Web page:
Tuesday, April 10, 2018
The news was inevitable. But it was no less shocking because of that.
My mother sent an email last night that her eldest sister, Naomi, my last-surviving aunt, died yesterday. The news was inevitable because her granddaughter had contacted me last week to inform me that Aunt Naomi was receiving hospice care.
As it is so often, the news was hopefully ambiguous. Tired from tests. Simply needs rest. We will spend time with her while we can. And, as is so often the case, the latter message bore the weight of reality.
Trying to sum up a life in a few brief words is always a fool's mission. But, Naomi's life cannot pass without comment.
The statisticians would reduce all of our lives to a string of numbers. Born Naomi Ruth (after the two main characters in the Book of Ruth) Munro, the oldest daughter of three children, in 1924 in Hallock, Minnesota. In the fold where Minnesota, North Dakota, and Manitoba blend into featureless horizons.
She was the heir to wandering immigrant genes. From a Minnesota-born father whose heritage was Prince Edward Island and Scotland, and a Minnesota-born mother whose family had meandered through Quebec, and Vermont after arriving in Massachusetts Bay Colony.
But the wandering did not stop there. In the 1920s, her parents packed up their goods, along with her and her brother Wayne, to move to the more-promising delights of Powers, Oregon.
Being an intelligent young woman, upon graduating from high school, Naomi saw an opportunity to escape the gravitational pull of Powers that had little to offer the talented. What promise Powers held for her parents, it held none for her. So, she was off to nursing school. And never turned back.
She married Frank Roth (the last soldier) and raised her two sons (Dennis and Gary) during his military career while simultaneously working as a registered nurse. They lived in Long Beach and Seattle (where we visited them) and in Honolulu (where we did not).
When Frank retired, the Roths decided to settle one final time; they moved to the Portland area. My family had moved there from Powers in the late 1950s. Eventually, Berneice (their other sister), my grandmother, and Uncle Wayne moved there, as well, from southern Oregon, a region whose job opportunities were quickly eroding.
For one brief shining moment, our not-very-extended family lived within dining moments of one another. The most important event, of course, was Thanksgiving -- with all of the benefits of Christmas and none of its consumer mania.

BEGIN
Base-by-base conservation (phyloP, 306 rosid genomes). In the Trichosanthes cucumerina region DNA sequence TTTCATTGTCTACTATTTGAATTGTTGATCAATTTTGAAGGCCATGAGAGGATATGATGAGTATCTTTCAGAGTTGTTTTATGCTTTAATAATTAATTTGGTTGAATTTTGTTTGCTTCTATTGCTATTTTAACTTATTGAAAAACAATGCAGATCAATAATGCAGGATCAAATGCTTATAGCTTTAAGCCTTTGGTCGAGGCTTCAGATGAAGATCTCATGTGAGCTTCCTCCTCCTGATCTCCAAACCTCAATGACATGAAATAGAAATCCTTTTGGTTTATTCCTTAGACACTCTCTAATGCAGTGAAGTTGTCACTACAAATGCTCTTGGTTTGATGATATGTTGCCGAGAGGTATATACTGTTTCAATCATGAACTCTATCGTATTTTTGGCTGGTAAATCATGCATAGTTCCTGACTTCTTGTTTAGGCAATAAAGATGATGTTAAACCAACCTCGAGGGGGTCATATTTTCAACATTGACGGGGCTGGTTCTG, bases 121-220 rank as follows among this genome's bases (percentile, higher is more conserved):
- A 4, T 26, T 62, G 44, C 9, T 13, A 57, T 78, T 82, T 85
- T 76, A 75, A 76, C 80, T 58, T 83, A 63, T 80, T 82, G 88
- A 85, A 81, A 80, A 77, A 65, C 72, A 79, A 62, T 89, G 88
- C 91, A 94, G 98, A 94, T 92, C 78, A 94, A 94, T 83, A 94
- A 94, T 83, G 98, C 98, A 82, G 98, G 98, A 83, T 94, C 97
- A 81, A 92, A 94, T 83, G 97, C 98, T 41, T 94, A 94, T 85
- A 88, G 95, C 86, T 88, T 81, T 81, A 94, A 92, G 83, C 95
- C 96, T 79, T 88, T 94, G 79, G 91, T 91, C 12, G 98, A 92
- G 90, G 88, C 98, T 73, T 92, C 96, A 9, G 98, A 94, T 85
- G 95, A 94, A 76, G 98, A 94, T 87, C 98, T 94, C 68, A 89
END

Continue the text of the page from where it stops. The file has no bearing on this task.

It was a forum where Naomi shone. She was the perfect hostess. Solicitous. Generous with a meal. Charming.
Writing that made me ask just how often I truly thanked her for having us for dinner. Without doubt, I thanked her in that perfunctory way we all do when someone has just removed a bit of fluff from our dinner jackets.
If I had given her heart-felt thanks, I know what she would have said. "What is there to thank me for? You are family."
In an email exchange last night with her son Dennis, he said: "Mom was a very considerate, loving, and compassionate mother."
That insight has the additional advantage of being absolutely true. She was all that and more.
My cousin Dan and I always took great amusement in pulling Aunt Naomi into some of our droll banter. She would inevitably mistake the bit of humor we were congratulating ourselves on exhuming. And inevitably her response would be inadvertently hilarious.
Dan called her our own Gracie Allen. And she was. She proved it by good-naturedly bearing the label.
Not every individual can be an Auntie Mame -- the star who beams her light on you letting you share a moment of glory as if only you and she exist, and then leaves you in the Arctic when her glance turns elsewhere. Those are the relatives we tend to extol above others.
But they are not the people who keep the world running. Who empty bed pans to dress her children for school. Who open their homes as a place to live to nieces they barely know. Who sacrifice their time and love to create holiday meals that their families will cherish for their entire lives.
They are the mothers. The nurturers. And, yes, Dennis, the compassionate.
I looked through my photographs to see if I could find a photograph of Naomi in her natural element -- directing the production of Thanksgiving dinner. But I could only find a family photograph in my grandmother's sitting room from a Christmas in what I suppose to be the mid-1950s.
The Roths must have been changing assignments. At least, they are all there. Naomi. Frank. Dennis. Gary. That is Naomi on the right side of the couch. Sitting between her parents, my grandmother and grandfather. (My aunt Berneice must be the shutterbug.)
But the photograph perfectly sums up her life. The people in that room were the people she loved. Her family. Her relatives. The people for whom she sacrificed to see that their lives were just a little bit better.
And that is why I say, a bittersweet farewell: "Goodnight, Gracie."